The replacements on tour

There is no shortage of musical groups which contain no original members, perhaps an inevitability if a group lasts long enough. For instance: the Dixie Hummingbirds have been a working singing group since 1928; founder James B. Davis died in 2007 at ninety-one. Then again, the Britpop group Sugababes, which dates only to 1998, has no original members remaining, though apparently they’ve always been a fractious bunch.

Regarding the latter, Andrew King muses:

Which mythical hero’s conveyance links the Sugababes with a river and George Washington’s Axe?

The river in question is the one mentioned by Heraclitus, the one you can never step into twice because it’s never exactly the same river. The vessel, of course, is the Ship of Theseus, as described by Plutarch:

The ship wherein Theseus and the youth of Athens returned [from Crete] had thirty oars, and was preserved by the Athenians down even to the time of Demetrius Phalereus, for they took away the old planks as they decayed, putting in new and stronger timber in their place, insomuch that this ship became a standing example among the philosophers, for the logical question of things that grow; one side holding that the ship remained the same, and the other contending that it was not the same.

Where this gets convoluted is in a later analysis by Thomas Hobbes, who wondered: if you gathered up all the original, discarded planks, and built a ship from them, can it legitimately be called the Ship of Theseus?

Until Starfleet Command can reassure me on these matters, I’m not setting foot in a transporter.

(See also this contemplation of Washington’s axe.)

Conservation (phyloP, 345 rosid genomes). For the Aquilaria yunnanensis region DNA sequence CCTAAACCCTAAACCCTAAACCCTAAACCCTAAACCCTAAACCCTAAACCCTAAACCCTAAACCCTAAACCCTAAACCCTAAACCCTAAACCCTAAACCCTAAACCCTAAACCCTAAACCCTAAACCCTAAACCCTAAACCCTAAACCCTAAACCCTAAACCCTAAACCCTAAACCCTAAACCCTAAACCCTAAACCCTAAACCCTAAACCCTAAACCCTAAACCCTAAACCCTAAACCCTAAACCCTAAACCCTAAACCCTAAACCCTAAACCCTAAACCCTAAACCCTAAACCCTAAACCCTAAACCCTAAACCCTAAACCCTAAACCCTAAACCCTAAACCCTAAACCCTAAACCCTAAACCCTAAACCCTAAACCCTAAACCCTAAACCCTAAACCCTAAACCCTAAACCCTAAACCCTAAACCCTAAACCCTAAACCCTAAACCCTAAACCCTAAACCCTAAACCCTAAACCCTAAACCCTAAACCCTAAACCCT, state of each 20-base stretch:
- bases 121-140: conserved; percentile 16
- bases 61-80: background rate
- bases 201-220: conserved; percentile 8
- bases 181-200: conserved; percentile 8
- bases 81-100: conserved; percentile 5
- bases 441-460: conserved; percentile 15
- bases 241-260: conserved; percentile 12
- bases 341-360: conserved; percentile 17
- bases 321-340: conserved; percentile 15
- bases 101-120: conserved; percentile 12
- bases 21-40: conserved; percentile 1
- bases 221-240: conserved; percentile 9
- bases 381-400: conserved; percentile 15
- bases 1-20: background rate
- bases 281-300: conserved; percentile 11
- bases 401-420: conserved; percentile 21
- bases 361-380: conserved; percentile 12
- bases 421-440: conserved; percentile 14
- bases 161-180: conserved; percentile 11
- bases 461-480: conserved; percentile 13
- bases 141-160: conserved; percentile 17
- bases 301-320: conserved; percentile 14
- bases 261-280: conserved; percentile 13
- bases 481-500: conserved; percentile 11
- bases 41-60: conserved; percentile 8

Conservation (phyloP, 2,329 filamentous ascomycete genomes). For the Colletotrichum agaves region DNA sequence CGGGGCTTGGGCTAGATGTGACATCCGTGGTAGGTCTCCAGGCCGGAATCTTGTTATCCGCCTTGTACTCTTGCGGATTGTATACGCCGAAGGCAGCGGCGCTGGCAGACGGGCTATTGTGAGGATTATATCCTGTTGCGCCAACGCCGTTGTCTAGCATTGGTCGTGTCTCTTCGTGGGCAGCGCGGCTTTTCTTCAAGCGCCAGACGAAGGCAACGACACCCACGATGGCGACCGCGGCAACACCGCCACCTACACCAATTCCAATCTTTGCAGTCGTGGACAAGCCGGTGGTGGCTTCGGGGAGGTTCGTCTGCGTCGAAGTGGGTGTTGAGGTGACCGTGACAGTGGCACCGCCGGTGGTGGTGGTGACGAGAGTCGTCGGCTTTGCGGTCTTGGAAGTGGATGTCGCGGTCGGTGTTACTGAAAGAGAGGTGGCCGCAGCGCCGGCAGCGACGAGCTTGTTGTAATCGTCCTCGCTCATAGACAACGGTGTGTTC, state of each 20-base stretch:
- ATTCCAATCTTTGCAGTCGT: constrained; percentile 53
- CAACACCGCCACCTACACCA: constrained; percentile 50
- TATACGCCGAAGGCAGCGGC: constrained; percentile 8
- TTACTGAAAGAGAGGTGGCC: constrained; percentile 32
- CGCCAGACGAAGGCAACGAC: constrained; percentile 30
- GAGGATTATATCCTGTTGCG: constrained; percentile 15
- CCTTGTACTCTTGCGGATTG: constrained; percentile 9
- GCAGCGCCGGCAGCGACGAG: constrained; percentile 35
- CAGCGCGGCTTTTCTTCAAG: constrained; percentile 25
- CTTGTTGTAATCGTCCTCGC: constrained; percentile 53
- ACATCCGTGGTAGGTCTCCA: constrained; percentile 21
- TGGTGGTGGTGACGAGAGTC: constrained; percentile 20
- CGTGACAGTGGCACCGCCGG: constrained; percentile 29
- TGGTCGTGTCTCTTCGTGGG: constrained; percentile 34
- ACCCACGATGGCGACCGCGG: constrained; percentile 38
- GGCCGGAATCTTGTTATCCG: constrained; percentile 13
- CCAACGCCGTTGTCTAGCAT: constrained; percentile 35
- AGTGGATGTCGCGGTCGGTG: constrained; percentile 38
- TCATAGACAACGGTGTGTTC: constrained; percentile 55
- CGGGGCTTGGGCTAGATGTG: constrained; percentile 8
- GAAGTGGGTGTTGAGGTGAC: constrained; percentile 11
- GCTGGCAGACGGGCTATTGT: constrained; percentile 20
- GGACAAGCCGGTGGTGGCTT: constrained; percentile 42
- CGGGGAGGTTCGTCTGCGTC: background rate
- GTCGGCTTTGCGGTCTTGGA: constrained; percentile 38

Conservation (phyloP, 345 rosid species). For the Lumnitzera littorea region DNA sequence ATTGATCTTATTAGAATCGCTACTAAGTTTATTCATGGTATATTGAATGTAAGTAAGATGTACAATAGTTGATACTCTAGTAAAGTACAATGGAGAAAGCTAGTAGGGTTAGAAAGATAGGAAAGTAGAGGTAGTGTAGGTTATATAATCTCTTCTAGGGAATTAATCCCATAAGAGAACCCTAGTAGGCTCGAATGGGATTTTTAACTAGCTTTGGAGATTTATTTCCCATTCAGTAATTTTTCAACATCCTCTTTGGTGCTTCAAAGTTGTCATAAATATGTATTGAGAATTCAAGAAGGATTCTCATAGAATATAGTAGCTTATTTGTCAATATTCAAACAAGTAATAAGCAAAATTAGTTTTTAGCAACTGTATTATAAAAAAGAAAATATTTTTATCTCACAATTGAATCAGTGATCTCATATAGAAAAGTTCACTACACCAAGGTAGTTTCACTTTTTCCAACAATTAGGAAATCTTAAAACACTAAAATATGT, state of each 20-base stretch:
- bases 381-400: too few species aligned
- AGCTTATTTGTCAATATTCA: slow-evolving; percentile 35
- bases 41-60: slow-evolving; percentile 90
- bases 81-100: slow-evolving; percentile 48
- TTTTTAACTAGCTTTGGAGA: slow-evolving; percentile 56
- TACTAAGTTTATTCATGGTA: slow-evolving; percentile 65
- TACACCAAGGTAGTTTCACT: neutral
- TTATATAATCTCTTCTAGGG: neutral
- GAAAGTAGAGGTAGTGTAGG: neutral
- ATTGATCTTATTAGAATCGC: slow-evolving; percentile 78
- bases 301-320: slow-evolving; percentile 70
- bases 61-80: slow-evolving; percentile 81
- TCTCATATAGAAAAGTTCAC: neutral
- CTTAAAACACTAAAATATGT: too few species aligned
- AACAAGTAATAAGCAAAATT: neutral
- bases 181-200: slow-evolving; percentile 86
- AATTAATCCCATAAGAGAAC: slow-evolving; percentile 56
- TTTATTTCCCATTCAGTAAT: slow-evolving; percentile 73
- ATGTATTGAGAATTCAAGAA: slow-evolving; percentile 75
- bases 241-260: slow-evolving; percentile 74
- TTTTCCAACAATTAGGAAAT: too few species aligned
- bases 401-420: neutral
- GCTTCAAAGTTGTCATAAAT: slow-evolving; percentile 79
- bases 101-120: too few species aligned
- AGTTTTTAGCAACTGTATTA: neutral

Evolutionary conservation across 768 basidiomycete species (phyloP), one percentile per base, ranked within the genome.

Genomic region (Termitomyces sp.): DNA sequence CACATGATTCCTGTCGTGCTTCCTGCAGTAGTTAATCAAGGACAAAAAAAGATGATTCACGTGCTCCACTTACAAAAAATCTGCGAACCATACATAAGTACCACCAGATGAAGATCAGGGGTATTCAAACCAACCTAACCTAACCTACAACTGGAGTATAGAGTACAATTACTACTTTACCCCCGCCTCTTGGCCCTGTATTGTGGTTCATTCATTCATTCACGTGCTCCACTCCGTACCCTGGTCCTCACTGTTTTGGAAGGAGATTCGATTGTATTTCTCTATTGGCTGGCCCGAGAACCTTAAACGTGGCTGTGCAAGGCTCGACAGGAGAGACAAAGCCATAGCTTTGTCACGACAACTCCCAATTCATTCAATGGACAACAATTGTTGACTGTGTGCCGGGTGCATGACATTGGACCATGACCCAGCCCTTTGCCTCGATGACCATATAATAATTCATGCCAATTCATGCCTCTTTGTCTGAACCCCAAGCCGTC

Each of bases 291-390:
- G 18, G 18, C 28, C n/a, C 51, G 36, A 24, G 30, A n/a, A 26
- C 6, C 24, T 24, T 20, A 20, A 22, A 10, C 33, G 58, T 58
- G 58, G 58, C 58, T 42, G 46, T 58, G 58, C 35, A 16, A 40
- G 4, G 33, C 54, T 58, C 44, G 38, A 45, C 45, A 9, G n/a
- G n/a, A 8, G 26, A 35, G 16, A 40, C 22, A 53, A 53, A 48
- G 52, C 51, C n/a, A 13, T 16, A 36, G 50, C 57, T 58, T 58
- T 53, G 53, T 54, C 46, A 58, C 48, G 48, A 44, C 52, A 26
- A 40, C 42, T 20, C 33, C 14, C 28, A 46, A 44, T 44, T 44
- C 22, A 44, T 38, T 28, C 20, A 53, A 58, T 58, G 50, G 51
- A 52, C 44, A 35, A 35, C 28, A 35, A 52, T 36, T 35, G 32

1. fillyjonk »

    18 November 2009 · 12:09 pm

    I was misremembering that as the Delian Ships. But I was thinking about them just yesterday, when the contractors got done measuring my house for new windows: “Bit by bit I’m going to replace this place, and eventually there will no longer be anything built in 1947 other than perhaps the foundation.”

  2. CGHill »

    18 November 2009 · 12:25 pm

    I know the feeling, though really very little of my house has changed since 1948: the garage was added on three years later, the roof is relatively recent, and you can be sure the breakfast bar and the track lighting above it did not exist back then, but by and large, it is what it was. For now.

  3. fillyjonk »

    18 November 2009 · 1:21 pm

    Part of the reason I bought my house was that, unlike “modern” houses fitting a small footprint, they didn’t try to carve out a dozen tiny rooms (including four cell-like bedrooms) from the space. I prefer fewer but larger rooms: less claustrophobic.

    I will admit if I could wave a magic wand and change something without major life disruption, it would be to “finish” the attic, put a second bathroom up there, and turn it into my sleeping/hideout area. But that would probably cost more to do than I paid for the place, not to mention having my life in major turmoil for the months it would take to have it done.

  4. Gabrielle Dolly »

    19 November 2009 · 8:01 am

    The old saying about Grandmother’s broom in 3… 2…


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